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Samantha Jimenez, a provider’s assistant at Nani’s Child Care, right, wears a mask as she carries 6-month-old Lian Tuesday, Feb. 9, 2021, in Yakima, Wash.

The COVID-19 pandemic has hit the already-fragile child care industry hard.

There’s bipartisan agreement at the state and national level about that, along with acknowledgment that intervention is necessary. But consensus is yet to be found on the right solution.

During the pandemic, child care providers have been considered essential to care for the children of health care and agriculture workers, for example.

But as of mid-January, 13% of providers statewide closed because of the pandemic, a loss of 712 licensed child care programs, according to Child Care Aware, a nonprofit that works with child care providers statewide. It has reduced capacity by 29,290 children.

In Central Washington, here’s how that breaks down:

  • Benton County: 19 programs closed across three centers, two in-home programs and 14 school-aged programs.
  • Columbia County: one closed in-home program.
  • Franklin County: six closed programs across one center, three in-home programs and two school-aged programs.
  • Grant County: eight closed programs across three centers and five in-home programs.
  • Kittitas County: three closed programs across a center, an in-home program and a school-aged program.
  • Walla Walla County: three closed programs across an in-home program and two school-aged programs.
  • Yakima County: 35 closed programs across 20 centers, five in-home programs and 10 school-aged programs.

Many hope the closures are temporary. Some programs have rebounded since early in the pandemic. But a survey of 5,344 providers nationwide by the National Association for the Education of Young Children in July 2020 showed 29% expected to be permanently shuttered by the end of September, while just 18% of respondents expected their programs to survive more than a year without government intervention.

A combination of things caused the closures. Early in the pandemic, child care providers struggled to find materials like cleaning supplies and toilet paper. Although income decreased, rent and mortgage obligations continued and utility bills kept coming. Social distancing was another challenge.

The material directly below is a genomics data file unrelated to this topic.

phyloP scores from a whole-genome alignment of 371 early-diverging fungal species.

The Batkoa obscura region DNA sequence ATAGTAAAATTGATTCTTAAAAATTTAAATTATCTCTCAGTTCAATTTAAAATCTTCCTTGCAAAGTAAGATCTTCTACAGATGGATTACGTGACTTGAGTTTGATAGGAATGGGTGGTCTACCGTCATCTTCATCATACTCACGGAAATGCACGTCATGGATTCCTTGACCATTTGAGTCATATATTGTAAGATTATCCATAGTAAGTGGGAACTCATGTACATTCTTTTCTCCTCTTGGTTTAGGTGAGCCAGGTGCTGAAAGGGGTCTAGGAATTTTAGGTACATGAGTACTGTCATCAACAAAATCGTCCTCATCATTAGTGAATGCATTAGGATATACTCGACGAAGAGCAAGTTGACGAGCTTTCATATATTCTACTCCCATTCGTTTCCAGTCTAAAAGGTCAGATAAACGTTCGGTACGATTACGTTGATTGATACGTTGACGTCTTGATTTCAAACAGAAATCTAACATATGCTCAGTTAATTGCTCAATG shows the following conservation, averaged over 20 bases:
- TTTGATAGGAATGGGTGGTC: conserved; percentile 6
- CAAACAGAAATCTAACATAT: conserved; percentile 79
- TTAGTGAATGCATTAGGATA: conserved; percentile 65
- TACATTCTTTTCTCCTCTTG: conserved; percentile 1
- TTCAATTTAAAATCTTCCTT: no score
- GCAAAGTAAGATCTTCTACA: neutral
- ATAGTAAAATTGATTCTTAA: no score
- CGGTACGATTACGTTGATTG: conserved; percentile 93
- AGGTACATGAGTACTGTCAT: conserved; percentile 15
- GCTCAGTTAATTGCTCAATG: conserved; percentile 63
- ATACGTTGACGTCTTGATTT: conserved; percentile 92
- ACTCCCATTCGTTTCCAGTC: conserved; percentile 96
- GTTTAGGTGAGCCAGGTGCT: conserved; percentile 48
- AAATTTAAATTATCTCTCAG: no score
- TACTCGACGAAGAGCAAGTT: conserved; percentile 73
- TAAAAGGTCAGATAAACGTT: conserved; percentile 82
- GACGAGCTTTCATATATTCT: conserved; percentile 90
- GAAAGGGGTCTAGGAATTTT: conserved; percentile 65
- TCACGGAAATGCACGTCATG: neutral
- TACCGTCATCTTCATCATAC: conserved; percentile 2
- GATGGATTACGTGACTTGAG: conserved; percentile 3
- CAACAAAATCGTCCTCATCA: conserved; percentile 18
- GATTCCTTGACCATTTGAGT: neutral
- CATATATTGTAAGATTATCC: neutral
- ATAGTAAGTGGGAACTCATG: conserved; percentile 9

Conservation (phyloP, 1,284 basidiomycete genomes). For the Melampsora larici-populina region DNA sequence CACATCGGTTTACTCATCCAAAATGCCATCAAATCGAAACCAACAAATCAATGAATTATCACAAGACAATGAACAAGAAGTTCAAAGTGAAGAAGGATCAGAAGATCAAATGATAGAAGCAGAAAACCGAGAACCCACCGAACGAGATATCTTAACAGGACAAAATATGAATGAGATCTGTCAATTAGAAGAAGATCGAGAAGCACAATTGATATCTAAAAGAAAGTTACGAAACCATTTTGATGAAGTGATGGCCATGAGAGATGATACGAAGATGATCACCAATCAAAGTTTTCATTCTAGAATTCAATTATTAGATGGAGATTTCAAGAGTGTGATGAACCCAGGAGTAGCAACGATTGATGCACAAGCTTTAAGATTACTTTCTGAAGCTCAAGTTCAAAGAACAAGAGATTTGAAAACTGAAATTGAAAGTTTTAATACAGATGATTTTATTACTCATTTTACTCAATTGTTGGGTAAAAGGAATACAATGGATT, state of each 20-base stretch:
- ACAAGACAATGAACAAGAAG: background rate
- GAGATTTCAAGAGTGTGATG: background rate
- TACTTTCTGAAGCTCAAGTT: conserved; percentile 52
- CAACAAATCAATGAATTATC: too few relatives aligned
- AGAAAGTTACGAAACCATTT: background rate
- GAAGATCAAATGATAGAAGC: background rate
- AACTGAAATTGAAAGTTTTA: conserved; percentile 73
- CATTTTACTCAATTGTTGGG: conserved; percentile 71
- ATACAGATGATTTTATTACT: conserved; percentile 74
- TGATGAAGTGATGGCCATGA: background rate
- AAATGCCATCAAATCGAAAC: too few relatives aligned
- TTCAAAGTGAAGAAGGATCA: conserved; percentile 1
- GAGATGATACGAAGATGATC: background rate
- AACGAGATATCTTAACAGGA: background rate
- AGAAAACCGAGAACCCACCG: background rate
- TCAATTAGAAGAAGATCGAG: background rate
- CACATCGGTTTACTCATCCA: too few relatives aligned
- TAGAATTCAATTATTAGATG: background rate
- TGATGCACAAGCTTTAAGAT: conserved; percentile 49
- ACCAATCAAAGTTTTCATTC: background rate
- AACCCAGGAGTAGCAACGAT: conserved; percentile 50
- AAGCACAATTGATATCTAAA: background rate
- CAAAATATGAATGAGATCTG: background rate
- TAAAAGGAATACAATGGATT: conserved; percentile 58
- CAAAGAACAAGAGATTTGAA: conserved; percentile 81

Others saw enrollment drop significantly as parents stayed home. Statewide there were 27,833 reported vacancies as of mid-January, according to Child Care Aware. Across the Central Washington counties listed above, there were 3,270 vacancies reported, and 1,326 in Yakima County alone. These vacancies provide openings for new families to enter the market and secure care. But they also represent a significant loss in income for providers.

Many of those providers who have remained open more recently reported to NAEYC that they’ve gone into personal debt or dipped into personal savings to cover pandemic-related costs.

In Washington, the state has poured more than $200 million in funding into the child care sector since March 2020 in an attempt to buoy it, according to DCYF communications director Debra Johnson. Some of this has been in the form of grants to providers or subsidy co-payment coverage for families, for example.

Reach Janelle Retka at jretka@yakimaherald.com or on Twitter: @janelleretka

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